The Metropolitan Opera got off to a shaky start after eighteen months of pandemic-induced closure. Piling up massive financial losses in the absence of performances, about one-tenth of the orchestra left. What remained, along with the company’s other unionized employees, ended up in protracted contract negotiations that were settled only in the weeks before the season opened. Even then, the sheer volume of work required the cancellation of the entire planned run of one opera, Gluck’s Iphigénie en Tauride, as well as other performances.
After last year’s race riots, opening night was given over to a planned new production—accelerated to respond to recent events—of the Met’s first opera by a black composer, Terence Blanchard’s Fire Shut Up in My Bones, a “jazz opera” adaptation of the journalist Charles Blow’s memoir of childhood sexual abuse.
The second night of the season, meanwhile, which many Met patrons regarded as the “real” first night, was Modest Mussorgsky’s searching opera of the insecurities of power, Boris Godunov. Its source, a play by Russia’s national poet Alexander Pushkin that was banned from performance for forty years due to a prohibition on depicting tsars on the stage, tells of the historical Tsar Boris Godunov, a high-ranking boyar who took the reins of power after Russia’s original ruling house had died out in 1598. The circumstances were suspicious. Rumor long held that Boris had contrived the murder of the young legitimate heir, Prince Dimitri, the grandson of Ivan the Terrible.
After seven years on the throne, he was duly overthrown by a pretender who masqueraded as the murdered boy and won the backing of a hostile Poland and enough Russian rebels briefly to make himself tsar. Most historians have absolved Boris of the crime—some even argue that he was a competent ruler—but the story is simply too good to be driven out of the national imagination. Indeed, the pretender phenomenon echoed downward even to our own living memory. For better or worse, Boris Godunov remains Russia’s quintessential national opera, and its version of history remains widely believed.
Scheduled for only six performances (September 28-October 17), the Met chose, as a cost-cutting measure, to reduce Stephen Wadsworth’s opulent 2010 production of the opera’s longest version, of 1874, to Mussorgsky’s original seven-scene version of 1869 (elements of the 1869 score nevertheless made it into Wadsworth’s effort). European houses and scholarly purists favor this original score, which is currently found in repertoires in London, Paris, Berlin, and St. Petersburg.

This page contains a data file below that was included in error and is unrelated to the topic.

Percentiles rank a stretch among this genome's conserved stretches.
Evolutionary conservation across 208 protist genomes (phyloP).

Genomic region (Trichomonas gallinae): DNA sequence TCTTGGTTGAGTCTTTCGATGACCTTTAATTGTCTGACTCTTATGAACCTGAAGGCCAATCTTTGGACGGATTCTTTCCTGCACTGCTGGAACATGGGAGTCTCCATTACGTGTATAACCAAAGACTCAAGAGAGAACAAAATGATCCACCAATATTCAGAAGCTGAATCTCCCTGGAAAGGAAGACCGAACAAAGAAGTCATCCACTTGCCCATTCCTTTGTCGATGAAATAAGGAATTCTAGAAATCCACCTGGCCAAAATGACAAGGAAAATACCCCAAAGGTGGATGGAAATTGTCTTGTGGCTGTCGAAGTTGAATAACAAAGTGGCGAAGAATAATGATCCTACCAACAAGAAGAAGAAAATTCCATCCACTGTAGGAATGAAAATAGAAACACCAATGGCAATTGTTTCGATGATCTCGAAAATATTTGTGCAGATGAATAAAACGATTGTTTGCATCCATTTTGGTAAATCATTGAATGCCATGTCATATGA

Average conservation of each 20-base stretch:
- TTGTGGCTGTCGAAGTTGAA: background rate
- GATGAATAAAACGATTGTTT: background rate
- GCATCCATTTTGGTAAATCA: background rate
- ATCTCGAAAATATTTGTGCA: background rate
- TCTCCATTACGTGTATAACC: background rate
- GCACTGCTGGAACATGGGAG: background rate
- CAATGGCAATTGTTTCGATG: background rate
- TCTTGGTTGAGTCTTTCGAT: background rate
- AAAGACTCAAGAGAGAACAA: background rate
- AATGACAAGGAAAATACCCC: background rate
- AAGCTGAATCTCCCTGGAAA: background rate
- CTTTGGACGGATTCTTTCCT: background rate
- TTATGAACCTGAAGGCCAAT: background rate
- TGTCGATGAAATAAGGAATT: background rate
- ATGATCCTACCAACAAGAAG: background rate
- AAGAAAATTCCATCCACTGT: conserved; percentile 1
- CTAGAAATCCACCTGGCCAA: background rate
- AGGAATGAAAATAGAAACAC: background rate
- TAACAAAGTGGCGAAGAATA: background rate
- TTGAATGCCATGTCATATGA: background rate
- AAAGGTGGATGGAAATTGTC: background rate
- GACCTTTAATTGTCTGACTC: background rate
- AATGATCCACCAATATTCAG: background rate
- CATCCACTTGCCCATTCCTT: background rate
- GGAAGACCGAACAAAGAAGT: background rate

The reasons for this curatorial exercise arise from a desire for authenticity rather than the Met’s unique budgetary considerations. Artistically, it strikes me as a mistake. Mussorgsky’s original version was rejected for lack of a love interest—the historical affair between Dmitri and the Polish princess Marina Mniszek depicted in the opera’s so-called “Polish Act”—but it also lacked any sense of the pretender’s triumph, which is explored in later versions in a scene of peasant rebellion. There are also differences in the music and libretto, which tend to be more introspective without really serving the work.
Here, the change was especially disappointing since Wadsworth’s production was at its passionate and violent best in the scenes that had been created for the revised version. What is left is a barebones retelling in sparse sets that drags on for over two hours with no intermission. The crushing scenes for the title character remain more or less intact, and perhaps rather more human. When the production premiered, the German bass René Pape was justifiably hailed for his powerful, sturdy performance. But eleven years on, as he approaches sixty, his voice is paler and even a bit wan. He only really came alive in the final scene—Boris’s death, in which he realizes that there is no forgiveness for him. It took the memory of Pape’s earlier performances to carry me through.
A younger supporting cast seemed better chosen and did well despite Sebastian Weigle’s languid conducting, which made the opera’s shorter version seem somehow longer than the embellished revision, and the Met’s chorus, which sounded out of practice. The real stand out was the Estonian bass Ain Anger, who sang the role of Pimen, a monk chronicling the troubled history of his country who has both the gravitas and the vocal range to confront Boris with the consequences of his crime.
Anger has sung the title role with considerable success in Europe and should be on the Met’s radar for future casting in it here. He sang with a splendid, steady legato that captured the scenes in which he appeared. Meanwhile, Ryan Speedo Green was another standout in the bass range, singing the comic relief role of Varlaam in a scene revealing the pretender’s escape amid police incompetence and clerical corruption. The tenor David Butt Philip made a fine impression in the latter role. Maxim Paster’s Prince Shuisky, a courtier who in history later connived his own way to Russia’s throne, was suitably slippery. Tenor Miles Mykkanen captured a uniquely Russian type, the Holy Fool, whose insanity was popularly understood to be a sign of divine grace that allowed him to speak truth to power without fear of reprisal. His moralizing of Boris’s misdeeds struck a powerful chord in a performance that did not rise to the best interpretations of this haunting opera.
Paul du Quenoy is president of the Palm Beach Freedom Institute. He holds a Ph.D. in history from Georgetown University.